Hi d.liff – All of the Ingredients are readily available at supermarket/grocery store except for the Chaat Masala, but I did mention that you can easily serve this with sriracha. And as mentioned in an above comment, if you are unable to find chickpea flour (which is usually found in the health foods isle of the grocery store… I use Bob’s Red Mill), you can make your own. As for the preparation, it’s less difficult than even making bread! All you have to do is chop and mix, which I am sure, many people would agree is quite easy.

    • torviewtoronto
      March 25, 2011 at 5:47 pm

      looks fabulous we enjoy onion pakoras

    • heidi leon
      March 25, 2011 at 8:28 pm

      thanks for answering my question Kamran, I think I will have to make my owm chickpea flour. How fun!.

    • Anita Menon
      March 26, 2011 at 1:28 pm

      I adore your non fussy way of writing and presenting the recipe. No fan fare, nothing-just the recipe and the related clean pictures. It feels genuine and I feel like giving it a try. Onion Pakoras or Bhajiyas, as it is known in some parts of India are a rainy day favourite or quick fix snack ( not that quick fix too). I make them lots of times and use potatoes, Big Green chillies, aubergines, raw banana apart from onions. But whatever you use, this tastes so appetising with a hot cup of tea. I ran through your recipe to see if I was doing it right along or not. Guess, I am not far behind :). But the ketchup chutney is an interesting add.

    • sangeeta
      March 28, 2011 at 4:22 am

      Hi Kamran…this is my first visit to your blog and loved this onion pakora nostalgia…we love them too but the chutney is mostly green coriander tangy one :)

    • Maris (In Good Taste)
      March 31, 2011 at 9:28 am

      Thanks for showing me something very new to me!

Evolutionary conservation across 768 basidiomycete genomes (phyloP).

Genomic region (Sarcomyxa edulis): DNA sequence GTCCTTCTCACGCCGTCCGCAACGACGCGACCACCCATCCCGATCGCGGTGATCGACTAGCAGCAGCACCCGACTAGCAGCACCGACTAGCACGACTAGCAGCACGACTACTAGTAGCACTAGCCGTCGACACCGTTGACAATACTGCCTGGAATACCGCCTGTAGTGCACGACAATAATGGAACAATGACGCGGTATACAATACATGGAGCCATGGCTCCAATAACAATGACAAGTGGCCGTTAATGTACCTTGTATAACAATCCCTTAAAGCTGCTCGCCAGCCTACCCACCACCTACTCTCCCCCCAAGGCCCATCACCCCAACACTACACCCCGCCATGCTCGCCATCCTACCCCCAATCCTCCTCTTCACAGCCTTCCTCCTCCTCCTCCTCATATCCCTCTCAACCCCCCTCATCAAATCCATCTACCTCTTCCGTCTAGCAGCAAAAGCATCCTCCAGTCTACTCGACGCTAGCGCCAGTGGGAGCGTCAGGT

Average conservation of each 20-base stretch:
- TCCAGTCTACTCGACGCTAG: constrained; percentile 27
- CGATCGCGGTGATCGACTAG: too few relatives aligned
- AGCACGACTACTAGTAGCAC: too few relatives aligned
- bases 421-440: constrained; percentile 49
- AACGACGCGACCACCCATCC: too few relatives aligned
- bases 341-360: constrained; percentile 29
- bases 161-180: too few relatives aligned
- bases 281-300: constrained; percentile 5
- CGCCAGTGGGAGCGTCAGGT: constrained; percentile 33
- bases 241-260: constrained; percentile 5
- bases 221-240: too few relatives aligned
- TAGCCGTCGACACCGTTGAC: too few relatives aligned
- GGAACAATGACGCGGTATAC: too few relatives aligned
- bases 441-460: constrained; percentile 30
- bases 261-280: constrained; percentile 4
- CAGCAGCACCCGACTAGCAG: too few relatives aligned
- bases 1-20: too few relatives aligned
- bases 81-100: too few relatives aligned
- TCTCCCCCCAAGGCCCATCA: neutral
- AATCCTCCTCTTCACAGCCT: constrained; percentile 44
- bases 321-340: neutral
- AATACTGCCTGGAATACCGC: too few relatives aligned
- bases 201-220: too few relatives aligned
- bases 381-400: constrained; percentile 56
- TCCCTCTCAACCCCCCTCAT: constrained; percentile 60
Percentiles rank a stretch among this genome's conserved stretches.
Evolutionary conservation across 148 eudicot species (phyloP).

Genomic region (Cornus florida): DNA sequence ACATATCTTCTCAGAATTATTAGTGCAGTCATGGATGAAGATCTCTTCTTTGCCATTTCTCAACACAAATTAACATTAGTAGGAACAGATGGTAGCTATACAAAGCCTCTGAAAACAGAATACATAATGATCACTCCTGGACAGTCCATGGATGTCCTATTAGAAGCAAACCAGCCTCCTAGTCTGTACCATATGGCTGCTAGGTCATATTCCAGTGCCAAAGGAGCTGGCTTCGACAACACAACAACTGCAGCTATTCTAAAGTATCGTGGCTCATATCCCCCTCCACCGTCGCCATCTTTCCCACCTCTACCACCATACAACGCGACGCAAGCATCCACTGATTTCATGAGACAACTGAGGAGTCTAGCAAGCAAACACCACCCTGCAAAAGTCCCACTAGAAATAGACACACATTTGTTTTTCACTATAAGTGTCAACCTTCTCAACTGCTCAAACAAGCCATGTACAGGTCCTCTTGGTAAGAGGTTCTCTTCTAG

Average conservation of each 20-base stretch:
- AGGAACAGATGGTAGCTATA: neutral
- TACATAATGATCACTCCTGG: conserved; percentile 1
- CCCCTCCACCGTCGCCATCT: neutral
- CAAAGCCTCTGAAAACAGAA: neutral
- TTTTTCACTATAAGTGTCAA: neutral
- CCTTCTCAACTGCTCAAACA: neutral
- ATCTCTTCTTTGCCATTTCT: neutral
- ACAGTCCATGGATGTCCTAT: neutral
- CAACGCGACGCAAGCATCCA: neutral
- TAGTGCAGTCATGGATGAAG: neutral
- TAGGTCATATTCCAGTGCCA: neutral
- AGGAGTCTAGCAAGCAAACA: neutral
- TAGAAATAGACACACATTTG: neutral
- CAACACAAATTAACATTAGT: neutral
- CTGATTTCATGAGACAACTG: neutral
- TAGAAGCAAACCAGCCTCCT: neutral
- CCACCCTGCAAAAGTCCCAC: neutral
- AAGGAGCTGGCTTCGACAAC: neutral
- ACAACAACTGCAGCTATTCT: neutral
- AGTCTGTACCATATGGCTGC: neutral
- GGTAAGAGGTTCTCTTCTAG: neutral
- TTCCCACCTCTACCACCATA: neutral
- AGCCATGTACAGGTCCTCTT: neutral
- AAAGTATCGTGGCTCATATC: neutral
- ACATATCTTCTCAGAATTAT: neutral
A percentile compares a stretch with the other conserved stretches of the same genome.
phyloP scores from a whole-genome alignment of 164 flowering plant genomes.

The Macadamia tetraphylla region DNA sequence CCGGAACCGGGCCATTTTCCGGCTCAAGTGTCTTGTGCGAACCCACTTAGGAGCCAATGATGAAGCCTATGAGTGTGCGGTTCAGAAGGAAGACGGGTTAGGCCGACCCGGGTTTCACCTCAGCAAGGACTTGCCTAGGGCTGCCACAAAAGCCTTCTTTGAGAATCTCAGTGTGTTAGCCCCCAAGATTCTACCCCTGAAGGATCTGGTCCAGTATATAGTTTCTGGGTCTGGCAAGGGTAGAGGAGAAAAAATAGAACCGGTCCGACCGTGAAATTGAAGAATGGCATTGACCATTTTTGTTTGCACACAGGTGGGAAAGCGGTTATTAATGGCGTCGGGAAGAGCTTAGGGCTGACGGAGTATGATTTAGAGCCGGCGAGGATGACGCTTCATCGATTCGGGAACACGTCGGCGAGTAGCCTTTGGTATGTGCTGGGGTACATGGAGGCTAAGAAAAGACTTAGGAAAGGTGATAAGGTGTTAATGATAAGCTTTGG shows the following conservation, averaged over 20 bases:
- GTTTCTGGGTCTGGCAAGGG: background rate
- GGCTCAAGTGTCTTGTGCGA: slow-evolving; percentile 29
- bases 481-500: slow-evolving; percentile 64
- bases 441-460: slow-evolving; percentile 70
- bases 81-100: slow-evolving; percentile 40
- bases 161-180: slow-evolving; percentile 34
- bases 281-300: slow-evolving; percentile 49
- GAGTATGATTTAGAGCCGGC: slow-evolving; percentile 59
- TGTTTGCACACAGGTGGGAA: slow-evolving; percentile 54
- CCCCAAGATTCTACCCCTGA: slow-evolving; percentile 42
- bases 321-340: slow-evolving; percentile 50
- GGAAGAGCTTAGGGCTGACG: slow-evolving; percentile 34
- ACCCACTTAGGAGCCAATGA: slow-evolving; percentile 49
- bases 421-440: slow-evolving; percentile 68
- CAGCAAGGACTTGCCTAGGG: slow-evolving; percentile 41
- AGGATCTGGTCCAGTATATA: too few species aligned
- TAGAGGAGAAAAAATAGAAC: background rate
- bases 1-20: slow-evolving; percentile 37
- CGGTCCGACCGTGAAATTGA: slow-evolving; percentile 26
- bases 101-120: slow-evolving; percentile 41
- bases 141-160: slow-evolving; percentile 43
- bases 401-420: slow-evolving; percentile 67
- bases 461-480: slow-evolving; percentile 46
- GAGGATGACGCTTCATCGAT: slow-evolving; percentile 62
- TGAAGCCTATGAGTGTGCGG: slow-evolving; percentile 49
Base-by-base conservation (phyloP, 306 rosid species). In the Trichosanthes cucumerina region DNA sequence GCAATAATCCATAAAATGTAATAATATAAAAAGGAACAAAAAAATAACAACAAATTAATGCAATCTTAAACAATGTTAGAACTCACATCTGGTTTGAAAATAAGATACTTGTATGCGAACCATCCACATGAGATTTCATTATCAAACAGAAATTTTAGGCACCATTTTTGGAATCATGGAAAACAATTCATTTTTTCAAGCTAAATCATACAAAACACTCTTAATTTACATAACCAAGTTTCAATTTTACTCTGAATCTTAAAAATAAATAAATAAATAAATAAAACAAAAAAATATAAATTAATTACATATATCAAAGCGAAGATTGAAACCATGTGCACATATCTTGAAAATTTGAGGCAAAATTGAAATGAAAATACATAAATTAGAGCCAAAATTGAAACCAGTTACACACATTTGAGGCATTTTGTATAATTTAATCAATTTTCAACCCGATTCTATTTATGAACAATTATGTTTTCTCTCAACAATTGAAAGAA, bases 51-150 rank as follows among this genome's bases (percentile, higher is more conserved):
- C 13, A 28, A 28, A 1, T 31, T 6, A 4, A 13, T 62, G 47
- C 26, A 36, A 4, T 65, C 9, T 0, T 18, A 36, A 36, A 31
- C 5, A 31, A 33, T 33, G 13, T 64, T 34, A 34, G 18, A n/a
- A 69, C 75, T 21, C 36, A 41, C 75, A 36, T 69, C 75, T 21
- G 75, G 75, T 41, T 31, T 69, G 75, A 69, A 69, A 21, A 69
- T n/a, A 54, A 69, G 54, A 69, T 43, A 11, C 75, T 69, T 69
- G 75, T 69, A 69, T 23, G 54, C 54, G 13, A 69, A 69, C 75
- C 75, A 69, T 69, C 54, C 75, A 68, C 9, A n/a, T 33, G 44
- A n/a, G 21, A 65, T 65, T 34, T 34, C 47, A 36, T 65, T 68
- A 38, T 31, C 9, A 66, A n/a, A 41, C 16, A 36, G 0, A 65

• Melody Fury //
      April 4, 2011 at 9:24 pm

      Love chickpeas, never used chickpea flour. Now I have a great reason to. mmm

    • Joy, The Herbed Kitchen
      April 11, 2011 at 8:06 pm

      Kamran, your pakora are gorgeous. My favourite vendor at my farmers’ market sells pakora that is out of this world but dare I say, your’s look even better and just a touch more rustic. I’ve always had them with a sweet mango chutney and I’m curious about the ketchup chutney. It’s one my daughter will definitely appreciate!

    • Jeff
      April 16, 2011 at 10:38 pm

      Those look amazing! Sign me up right now!

    • Cat
      April 20, 2011 at 4:22 am

      Sounds mouthwatering, can’t wait to try this one out, thanks!

    • shayma
      April 26, 2011 at 2:51 pm

      hi kamran- i visited your blog a while ago- when the design was different- congrats on the new design and on “turning two”. youre so talented- and i mean that in the most non-patronising way possible. x shayma

    • panu
      August 8, 2011 at 4:15 pm

      I love the pictures and the way you describe food. Came across your blog randomly and now I am hunting back through the archives and okay, I think I want to add you to my list of loves at my blog hope you don’t mind.

      • kamran
        August 8, 2011 at 4:18 pm

        Thanks so much for your kind words and the add onto your list of loves, panu! :)

    • Aaisha @BakingPartTime
      November 28, 2011 at 8:57 am

      Craving pakora right now and yours look so good. Might have to run to the store tomorrow morning so I can make these for dinner. I love adding chopped potatoes or cauliflower to my batter. My dad is a huge fan of eggplant slices dipped in the batter and fried. I love that there are so many options.

    • Lucky Khan
      March 9, 2012 at 10:03 pm

      can i substitute tandoori masala for chaat masala ??

      • Kamran
        March 10, 2012 at 7:03 am

        Lucky- I wouldn’t, as Chaat Masala and Tandoori Masala are two very different spice blends!

    • frank